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William Stanley Braithwaite, ed. The Book of Georgian Verse. 1909.

To the Tron-Kirk Bell

Robert Fergusson (1750–1774)

WANWORDY, crazy, dinsome thing,

As e’er was fram’d to jow or ring,

What gar’d them sic in steeple hing

They ken themsel’,

But weel wat I they couldna bring

War sounds frae hell.

What de’il are ye? that I should bann,

Your neither kin to pat nor pan;

Nor ugly pig, nor maister-cann,

But weel may gie

Mair pleasure to the ear o’ man

Than stroke o’ thee.

Fleece merchants may look bald, I trow,

Since a’ Auld Reikie’s childer now

Maun stap their lugs wi’ teats o’ woo,

Thy sound to bang,

And keep it frae gawn thro’ and thro’

Wi’ jarrin’ twang.

Your noisy tongue, there’s nae abideint:

Like scaulding wife’s, there is nae guideint:

Whan I’m ’bout ony bus’ness eident,

It’s sair to thole;

To deave me, than, ye tak’ a pride in’t

Wi’ senseless knoll.

O! war I provost o’ the town,

I swear by a’ the pow’rs aboon,

I’d bring ye wi’ a reesle down;

Nor shud you think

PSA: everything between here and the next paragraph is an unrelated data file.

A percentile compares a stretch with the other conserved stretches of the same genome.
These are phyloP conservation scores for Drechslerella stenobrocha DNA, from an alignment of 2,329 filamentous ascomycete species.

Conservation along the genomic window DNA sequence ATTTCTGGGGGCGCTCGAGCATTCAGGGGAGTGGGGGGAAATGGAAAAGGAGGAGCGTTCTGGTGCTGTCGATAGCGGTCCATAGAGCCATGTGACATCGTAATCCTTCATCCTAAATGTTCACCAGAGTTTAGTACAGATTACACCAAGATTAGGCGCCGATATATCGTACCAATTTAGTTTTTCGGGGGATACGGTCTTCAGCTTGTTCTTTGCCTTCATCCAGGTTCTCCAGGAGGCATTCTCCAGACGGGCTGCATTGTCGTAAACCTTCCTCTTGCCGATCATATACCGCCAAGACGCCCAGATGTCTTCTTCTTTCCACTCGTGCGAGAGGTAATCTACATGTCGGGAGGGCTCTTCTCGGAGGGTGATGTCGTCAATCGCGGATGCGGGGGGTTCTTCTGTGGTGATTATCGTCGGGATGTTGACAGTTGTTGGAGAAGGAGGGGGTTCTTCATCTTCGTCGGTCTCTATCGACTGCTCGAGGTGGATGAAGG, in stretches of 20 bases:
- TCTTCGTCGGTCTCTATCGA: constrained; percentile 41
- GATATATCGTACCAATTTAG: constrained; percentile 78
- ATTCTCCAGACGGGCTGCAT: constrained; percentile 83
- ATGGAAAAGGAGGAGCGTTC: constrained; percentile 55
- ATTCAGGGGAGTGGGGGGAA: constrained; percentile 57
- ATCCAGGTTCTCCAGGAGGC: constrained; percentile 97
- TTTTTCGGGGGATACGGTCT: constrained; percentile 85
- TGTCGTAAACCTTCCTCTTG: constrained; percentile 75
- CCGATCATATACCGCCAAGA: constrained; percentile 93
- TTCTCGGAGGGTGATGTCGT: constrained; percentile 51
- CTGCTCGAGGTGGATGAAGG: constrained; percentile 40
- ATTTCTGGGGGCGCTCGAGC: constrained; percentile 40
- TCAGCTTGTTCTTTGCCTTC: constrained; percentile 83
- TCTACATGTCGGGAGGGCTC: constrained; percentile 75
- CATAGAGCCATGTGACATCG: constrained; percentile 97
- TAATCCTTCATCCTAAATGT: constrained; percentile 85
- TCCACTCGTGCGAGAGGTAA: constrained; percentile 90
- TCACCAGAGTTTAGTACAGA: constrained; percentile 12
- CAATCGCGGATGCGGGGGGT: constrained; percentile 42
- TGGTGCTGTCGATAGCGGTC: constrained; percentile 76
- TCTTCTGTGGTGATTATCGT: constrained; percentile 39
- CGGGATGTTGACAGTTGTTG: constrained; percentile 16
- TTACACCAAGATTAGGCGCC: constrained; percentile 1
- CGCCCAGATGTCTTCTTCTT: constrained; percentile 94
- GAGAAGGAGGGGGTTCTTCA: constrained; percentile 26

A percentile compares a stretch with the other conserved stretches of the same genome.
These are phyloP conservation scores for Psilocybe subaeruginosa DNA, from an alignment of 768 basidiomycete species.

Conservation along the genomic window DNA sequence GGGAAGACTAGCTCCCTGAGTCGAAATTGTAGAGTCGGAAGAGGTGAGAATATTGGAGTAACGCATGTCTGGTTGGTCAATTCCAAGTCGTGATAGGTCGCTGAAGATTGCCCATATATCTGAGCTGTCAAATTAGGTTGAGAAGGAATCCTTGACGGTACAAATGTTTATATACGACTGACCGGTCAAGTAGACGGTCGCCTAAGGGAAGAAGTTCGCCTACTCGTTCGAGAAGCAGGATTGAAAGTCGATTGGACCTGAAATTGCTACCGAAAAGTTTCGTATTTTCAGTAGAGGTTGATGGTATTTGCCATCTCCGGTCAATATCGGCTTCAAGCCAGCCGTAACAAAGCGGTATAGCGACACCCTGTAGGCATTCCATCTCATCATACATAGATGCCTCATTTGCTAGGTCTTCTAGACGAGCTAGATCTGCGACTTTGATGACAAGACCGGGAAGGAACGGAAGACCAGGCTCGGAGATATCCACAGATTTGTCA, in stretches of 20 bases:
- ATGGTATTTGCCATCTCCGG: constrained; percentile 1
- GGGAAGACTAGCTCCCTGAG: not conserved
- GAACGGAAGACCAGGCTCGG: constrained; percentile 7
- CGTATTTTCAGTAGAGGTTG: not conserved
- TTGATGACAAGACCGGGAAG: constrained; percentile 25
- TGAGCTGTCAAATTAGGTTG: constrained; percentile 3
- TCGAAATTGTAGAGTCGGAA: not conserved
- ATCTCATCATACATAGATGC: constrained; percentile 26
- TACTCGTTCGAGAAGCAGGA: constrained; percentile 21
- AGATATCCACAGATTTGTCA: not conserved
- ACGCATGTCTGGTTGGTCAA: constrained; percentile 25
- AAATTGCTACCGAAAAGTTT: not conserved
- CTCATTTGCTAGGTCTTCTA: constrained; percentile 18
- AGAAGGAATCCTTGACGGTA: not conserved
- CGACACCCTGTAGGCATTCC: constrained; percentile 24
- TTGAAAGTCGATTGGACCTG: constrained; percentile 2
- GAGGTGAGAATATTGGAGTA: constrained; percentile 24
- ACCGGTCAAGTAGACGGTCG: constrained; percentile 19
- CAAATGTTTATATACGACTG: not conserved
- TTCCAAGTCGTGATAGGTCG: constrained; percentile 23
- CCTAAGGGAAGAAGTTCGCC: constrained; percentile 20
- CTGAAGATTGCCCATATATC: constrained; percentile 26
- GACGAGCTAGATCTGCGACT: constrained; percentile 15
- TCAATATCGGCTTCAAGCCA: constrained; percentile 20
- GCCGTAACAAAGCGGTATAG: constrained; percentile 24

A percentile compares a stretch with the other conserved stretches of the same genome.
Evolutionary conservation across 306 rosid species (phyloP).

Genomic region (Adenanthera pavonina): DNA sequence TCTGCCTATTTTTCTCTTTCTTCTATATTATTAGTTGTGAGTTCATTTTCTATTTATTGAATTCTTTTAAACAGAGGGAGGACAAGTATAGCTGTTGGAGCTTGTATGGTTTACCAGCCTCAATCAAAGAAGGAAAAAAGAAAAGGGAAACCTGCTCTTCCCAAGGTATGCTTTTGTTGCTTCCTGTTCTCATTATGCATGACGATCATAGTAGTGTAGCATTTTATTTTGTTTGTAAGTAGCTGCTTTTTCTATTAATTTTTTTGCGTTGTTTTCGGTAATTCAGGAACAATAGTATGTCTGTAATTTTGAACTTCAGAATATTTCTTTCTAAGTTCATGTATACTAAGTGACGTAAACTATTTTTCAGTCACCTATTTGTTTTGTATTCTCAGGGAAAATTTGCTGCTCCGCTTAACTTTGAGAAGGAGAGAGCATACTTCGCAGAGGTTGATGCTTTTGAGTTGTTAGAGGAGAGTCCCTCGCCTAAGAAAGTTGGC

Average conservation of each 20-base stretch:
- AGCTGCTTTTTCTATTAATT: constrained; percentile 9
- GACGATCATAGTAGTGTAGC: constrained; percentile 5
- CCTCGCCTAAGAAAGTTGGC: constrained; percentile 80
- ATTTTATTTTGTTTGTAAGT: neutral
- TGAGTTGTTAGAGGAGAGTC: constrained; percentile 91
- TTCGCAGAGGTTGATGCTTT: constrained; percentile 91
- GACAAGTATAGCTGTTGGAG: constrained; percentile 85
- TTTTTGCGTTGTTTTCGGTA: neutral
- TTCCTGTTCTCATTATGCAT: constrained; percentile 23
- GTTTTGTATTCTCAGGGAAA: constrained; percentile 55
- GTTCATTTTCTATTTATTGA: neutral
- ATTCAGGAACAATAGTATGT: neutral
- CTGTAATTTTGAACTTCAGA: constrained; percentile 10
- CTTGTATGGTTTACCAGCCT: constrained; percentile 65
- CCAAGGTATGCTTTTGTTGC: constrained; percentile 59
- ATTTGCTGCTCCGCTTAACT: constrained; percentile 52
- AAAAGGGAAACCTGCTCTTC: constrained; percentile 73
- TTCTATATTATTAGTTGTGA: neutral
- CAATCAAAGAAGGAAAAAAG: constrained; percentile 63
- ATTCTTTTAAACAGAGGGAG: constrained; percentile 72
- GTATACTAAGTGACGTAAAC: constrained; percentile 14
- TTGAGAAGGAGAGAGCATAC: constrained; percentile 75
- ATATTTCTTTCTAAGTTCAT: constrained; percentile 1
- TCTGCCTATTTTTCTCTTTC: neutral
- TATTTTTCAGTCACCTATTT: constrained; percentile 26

(Sae sair I’d crack and clour your crown)

Again to clink.

For whan I’ve toom’d the muckle cap,

An’ fain wad fa’ owr in a nap,

Troth I could doze as soun’s a tap,

Wer’t na for thee,

That gies the tither weary chap

To waukin me.

I dreamt ae night I saw Auld Nick;

Quo he, ‘this bell o’ mine’s a trick,

A wylie piece o’ politic,

A cunnin’ snare

To trap fock in a cloven stick,

Ere they’re aware.

‘As lang’s my dautit bell hings there,

A’ body at the kirk will skair;

Quo they, gif he that preaches there

Like it can wound,

We douna care a single hair

For joyfu’ sound.’

If magistrates wi’ me wud’ gree,

For ay tongue-tackit shud you be,

Nor fleg wi’ anti-melody

Sic honest fock,

Whase lugs were never made to dree

Thy doolfu’ shock.

But far frae thee the bailies dwell,

Or they wud scunner at your knell,

Gie the foul thief his riven bell,

And than, I trow,

The by-word hads, ‘the de’il himsel’

Has got his due.’